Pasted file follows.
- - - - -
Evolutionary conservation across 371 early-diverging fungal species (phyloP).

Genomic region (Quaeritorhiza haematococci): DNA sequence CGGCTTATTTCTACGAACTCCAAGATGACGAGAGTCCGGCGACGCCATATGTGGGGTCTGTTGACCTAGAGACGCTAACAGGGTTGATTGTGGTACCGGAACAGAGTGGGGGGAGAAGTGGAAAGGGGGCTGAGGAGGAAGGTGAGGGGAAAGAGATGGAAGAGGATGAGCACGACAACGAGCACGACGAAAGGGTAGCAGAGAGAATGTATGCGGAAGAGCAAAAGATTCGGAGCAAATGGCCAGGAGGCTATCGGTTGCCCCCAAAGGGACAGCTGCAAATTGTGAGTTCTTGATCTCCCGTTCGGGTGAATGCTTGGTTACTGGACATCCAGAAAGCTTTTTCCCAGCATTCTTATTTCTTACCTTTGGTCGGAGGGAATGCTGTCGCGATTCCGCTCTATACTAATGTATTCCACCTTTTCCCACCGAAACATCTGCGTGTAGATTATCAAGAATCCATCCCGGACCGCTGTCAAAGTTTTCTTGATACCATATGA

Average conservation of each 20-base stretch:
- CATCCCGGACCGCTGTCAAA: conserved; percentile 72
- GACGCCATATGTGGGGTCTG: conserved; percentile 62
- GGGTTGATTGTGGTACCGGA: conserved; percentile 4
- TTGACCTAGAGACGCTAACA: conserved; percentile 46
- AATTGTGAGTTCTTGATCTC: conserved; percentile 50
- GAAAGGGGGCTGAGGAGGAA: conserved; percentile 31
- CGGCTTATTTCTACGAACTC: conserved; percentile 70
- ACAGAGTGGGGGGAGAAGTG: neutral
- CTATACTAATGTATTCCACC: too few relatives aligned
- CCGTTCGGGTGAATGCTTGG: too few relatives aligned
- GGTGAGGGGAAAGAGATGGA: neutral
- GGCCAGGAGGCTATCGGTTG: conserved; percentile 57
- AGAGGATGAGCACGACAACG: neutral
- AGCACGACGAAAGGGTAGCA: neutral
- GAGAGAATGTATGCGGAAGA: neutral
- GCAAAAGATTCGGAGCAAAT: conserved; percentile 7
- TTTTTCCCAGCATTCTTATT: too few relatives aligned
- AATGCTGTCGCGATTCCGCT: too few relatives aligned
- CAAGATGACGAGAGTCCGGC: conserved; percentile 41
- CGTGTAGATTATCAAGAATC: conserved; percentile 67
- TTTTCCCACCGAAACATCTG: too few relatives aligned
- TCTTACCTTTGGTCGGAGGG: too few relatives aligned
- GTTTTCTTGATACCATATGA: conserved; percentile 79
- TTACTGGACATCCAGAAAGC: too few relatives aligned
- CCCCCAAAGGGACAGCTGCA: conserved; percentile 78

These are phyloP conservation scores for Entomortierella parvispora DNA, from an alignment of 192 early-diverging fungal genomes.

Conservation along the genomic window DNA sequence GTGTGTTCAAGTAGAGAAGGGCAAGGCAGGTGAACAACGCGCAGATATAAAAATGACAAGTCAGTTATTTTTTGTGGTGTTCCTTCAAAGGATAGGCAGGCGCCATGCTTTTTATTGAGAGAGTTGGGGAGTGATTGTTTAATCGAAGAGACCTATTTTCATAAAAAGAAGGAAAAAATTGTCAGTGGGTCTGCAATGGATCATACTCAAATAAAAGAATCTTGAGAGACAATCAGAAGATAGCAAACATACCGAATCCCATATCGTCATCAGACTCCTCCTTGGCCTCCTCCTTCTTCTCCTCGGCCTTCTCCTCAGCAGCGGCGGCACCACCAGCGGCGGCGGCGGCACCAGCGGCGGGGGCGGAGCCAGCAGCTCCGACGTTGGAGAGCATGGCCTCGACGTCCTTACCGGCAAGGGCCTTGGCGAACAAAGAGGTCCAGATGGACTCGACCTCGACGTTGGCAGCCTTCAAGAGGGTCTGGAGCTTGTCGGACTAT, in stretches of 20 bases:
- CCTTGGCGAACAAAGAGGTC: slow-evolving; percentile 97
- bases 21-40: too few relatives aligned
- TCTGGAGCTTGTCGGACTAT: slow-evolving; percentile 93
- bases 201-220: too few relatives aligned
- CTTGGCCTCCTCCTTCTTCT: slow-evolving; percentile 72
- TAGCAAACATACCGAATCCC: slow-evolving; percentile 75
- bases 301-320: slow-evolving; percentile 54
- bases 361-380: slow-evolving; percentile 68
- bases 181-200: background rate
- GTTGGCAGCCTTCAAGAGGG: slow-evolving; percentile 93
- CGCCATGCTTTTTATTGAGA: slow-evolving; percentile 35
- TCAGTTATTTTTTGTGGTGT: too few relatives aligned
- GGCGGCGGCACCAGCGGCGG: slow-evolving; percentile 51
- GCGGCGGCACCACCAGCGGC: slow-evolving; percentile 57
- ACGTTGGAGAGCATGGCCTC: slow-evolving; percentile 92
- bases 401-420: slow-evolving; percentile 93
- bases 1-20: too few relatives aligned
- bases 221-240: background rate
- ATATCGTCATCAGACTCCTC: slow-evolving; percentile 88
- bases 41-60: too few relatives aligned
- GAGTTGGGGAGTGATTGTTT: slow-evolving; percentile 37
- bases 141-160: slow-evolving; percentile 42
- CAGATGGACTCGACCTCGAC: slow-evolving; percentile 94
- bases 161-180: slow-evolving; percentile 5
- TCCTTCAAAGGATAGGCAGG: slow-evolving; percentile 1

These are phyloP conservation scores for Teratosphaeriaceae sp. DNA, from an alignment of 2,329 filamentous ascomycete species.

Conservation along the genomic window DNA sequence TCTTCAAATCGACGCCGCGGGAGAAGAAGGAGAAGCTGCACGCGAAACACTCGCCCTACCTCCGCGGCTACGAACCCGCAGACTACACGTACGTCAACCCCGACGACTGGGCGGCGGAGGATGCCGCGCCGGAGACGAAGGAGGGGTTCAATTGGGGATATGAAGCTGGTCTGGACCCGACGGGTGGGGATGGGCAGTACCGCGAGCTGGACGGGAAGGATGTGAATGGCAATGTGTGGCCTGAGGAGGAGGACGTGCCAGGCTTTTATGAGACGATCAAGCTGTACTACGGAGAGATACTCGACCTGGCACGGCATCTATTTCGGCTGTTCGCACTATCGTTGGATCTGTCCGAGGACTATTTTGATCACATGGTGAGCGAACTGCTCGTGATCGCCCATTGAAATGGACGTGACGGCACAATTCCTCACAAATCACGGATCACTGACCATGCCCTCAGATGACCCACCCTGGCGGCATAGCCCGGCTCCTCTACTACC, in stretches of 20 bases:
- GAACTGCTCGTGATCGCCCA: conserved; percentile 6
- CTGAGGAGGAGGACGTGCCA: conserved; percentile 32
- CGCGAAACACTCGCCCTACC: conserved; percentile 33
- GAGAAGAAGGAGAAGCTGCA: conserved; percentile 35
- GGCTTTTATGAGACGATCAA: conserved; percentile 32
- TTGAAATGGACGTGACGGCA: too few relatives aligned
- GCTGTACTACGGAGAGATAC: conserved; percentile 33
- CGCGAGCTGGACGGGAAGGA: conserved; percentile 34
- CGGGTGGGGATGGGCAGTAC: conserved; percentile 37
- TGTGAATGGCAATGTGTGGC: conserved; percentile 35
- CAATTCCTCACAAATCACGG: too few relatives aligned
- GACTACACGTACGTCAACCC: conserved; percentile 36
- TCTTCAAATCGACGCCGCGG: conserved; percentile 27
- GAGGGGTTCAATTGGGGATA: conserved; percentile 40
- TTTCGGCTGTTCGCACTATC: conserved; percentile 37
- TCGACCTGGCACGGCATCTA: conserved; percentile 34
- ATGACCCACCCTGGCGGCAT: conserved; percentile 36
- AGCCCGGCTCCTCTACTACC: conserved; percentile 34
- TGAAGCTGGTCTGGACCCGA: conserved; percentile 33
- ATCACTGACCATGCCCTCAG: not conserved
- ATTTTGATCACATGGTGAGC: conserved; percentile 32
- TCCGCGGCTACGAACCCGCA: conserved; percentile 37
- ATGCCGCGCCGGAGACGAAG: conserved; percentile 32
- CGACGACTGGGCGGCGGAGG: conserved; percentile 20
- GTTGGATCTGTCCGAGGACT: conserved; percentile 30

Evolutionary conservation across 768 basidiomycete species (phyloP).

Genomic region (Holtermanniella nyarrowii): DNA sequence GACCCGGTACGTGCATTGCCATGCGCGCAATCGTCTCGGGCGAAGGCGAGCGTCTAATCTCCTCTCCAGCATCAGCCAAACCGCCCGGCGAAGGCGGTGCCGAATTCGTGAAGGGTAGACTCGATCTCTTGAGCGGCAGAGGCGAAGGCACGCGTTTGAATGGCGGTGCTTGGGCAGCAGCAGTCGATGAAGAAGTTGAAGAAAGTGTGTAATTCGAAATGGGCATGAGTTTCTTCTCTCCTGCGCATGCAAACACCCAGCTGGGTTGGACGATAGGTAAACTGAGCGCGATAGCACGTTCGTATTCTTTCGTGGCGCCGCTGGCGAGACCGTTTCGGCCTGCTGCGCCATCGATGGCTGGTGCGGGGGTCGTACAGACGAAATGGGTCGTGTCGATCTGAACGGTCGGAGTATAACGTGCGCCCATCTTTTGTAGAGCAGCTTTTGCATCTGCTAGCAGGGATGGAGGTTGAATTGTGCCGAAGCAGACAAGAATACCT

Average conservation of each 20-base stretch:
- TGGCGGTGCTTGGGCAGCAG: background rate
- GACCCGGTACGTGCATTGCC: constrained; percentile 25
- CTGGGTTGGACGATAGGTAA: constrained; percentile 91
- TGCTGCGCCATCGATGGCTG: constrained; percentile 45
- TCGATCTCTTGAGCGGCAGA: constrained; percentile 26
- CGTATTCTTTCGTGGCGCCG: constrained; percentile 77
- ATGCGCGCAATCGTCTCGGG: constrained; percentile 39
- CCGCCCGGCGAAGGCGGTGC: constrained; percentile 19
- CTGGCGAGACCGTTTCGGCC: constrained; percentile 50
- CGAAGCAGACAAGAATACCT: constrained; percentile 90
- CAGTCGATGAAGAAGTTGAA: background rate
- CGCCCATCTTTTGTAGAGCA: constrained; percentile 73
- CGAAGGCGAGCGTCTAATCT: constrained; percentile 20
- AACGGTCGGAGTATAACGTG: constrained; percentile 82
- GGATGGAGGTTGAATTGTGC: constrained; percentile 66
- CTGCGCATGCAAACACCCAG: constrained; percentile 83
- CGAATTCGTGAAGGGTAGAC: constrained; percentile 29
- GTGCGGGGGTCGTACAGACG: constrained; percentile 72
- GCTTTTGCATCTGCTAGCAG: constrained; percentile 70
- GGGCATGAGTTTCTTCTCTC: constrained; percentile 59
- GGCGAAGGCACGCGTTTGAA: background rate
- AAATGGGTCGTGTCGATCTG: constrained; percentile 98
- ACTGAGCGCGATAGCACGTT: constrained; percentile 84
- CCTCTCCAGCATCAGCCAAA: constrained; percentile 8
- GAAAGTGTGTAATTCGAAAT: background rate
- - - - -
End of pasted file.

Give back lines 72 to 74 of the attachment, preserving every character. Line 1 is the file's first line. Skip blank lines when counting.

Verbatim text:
- TTTCGGCTGTTCGCACTATC: conserved; percentile 37
- TCGACCTGGCACGGCATCTA: conserved; percentile 34
- ATGACCCACCCTGGCGGCAT: conserved; percentile 36